What is the Project?
The Long Point Causeway Improvement Project is a community-based effort to revitalize the 3.5 kilometre-long causeway that links the Long Point Peninsula on Lake Erie with mainland southern Ontario. The Project began in October 2006.
The improved Causeway could also provide ancillary social benefits including improved road safety and enhanced recreational opportunities while maintaining the rural character of the Long Point countryside.
Port Rowan, Nov 20, 2014 - Two additional wildlife culverts will be installed under the Long Point Causeway this winter thanks to $120,000 in funding from the new National Conservation Plan launched by the federal government earlier this year. These culverts will provide safe passage for wildlife and potential aquatic connections between the Big Creek Marsh and Long Point Bay.
"This new federal funding recognizes that wetland restoration is also an important ecological goal of the Long Point Causeway Improvement Project (LPCIP), in addition to the reduction reptile road mortality", said Paula Jongerden, chair of the LPCIP steering Committee. Jongerden noted that death toll of reptiles on the Causeway this year was 50 per cent less than in 2008, the first year the Project began monitoring the annual road kill of wildlife on the 3.6 kilometer road.
The LPCIP has worked with staff at Long Point Waterfowl to set up motion sensor-triggered cameras to monitor wildlife using the culverts installed in 2012. "We now have photographic evidence that all kinds of wildlife – turtles, snakes and all kinds of mammals – are using the culverts to pass safely under the road," said Jongerden (Additional photos are available for publication). "Our work has made significant progress in ensuring that Species at Risk reptiles will continue to thrive in the Long Point area, one of Canada’s 16 World Biosphere Reserves," said Jongerden.Read more...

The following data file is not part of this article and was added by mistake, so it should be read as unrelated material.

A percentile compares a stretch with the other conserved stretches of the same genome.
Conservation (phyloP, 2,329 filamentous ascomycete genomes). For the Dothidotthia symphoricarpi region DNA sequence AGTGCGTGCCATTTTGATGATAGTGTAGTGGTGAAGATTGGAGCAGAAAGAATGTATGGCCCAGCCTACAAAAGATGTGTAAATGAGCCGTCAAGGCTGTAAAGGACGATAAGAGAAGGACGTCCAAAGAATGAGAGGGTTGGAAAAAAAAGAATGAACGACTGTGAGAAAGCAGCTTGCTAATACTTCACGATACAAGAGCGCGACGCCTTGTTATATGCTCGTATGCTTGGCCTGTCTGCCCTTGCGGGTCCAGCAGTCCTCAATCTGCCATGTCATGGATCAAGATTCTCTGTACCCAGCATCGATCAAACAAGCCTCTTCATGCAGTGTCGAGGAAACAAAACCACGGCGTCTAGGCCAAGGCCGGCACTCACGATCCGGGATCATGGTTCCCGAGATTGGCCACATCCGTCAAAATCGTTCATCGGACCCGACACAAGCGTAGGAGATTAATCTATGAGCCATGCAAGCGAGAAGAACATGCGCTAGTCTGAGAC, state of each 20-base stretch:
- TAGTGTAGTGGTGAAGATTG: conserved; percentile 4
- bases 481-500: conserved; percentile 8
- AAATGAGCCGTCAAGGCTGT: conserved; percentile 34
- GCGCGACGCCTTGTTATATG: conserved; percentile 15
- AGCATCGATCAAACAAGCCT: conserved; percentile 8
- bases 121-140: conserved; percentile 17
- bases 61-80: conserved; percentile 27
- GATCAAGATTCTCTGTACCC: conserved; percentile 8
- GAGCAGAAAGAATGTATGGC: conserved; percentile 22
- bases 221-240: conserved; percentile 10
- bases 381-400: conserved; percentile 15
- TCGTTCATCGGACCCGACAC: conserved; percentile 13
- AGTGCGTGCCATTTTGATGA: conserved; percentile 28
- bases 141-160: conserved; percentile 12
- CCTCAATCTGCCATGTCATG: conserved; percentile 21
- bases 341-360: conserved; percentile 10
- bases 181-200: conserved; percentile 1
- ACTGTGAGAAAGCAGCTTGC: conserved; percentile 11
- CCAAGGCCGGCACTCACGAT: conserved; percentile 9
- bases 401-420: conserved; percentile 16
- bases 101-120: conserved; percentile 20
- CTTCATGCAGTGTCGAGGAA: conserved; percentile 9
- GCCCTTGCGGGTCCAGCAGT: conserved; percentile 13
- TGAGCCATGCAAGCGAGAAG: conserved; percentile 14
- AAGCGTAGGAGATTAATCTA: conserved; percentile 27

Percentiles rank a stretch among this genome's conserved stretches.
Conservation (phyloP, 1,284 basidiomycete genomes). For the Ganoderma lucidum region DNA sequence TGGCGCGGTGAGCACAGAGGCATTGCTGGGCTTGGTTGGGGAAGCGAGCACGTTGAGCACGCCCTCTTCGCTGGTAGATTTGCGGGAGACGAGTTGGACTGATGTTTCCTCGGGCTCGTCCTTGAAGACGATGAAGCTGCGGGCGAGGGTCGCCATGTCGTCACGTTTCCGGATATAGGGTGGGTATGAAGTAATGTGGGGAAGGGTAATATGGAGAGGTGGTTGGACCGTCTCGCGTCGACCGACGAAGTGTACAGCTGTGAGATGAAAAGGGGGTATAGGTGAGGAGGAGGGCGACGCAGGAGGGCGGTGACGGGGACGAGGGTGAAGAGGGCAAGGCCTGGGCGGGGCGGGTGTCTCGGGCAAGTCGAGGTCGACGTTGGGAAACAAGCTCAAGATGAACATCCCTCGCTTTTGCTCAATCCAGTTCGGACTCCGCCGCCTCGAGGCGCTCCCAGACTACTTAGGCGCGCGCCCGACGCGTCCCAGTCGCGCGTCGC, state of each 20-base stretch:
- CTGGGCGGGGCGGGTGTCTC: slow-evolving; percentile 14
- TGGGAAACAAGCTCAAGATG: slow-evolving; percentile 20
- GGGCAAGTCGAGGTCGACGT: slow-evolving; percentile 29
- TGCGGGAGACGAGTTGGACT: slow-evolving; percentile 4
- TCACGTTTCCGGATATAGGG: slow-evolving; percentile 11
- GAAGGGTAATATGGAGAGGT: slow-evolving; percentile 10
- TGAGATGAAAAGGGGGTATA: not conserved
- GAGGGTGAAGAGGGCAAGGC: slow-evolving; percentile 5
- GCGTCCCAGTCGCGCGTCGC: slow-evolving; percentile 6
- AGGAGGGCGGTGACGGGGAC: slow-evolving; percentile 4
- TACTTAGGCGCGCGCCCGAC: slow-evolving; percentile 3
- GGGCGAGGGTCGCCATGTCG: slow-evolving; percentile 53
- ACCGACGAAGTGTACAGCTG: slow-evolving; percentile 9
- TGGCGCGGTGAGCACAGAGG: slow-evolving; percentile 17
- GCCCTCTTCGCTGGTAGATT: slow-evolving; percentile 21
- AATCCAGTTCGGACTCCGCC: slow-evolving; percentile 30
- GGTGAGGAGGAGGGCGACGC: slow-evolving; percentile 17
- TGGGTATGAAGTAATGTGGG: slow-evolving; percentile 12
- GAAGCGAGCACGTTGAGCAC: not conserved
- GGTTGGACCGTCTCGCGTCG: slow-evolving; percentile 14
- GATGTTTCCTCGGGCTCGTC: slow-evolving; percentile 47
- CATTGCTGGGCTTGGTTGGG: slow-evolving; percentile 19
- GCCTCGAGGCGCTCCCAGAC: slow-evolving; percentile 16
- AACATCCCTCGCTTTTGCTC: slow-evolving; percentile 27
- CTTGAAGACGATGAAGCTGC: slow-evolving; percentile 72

"Never Give Up" book for sale
The Long Point World Biosphere Reserve Foundation has teamed up with local children's author Jan Everett to offer a revised edition of her popular "Never Give Up" book about little Johnny helping turtles cross a dangerous road. The book is based on the true story of her husband John's efforts to rescue turtles crossing the Long Point Causeway, once rated the fourth deadliest road for turtles in North America.
Johnny’s story also reflects the work of local citizens since 2006 to reduce road mortality of turtles, snakes and frogs on the Causeway that is located in the Biosphere Reserve. The group has faced many challenges to their efforts to install signage, barrier fencing and ecopassages along the road but like little Johnny, their motto is "never give up"!Read more...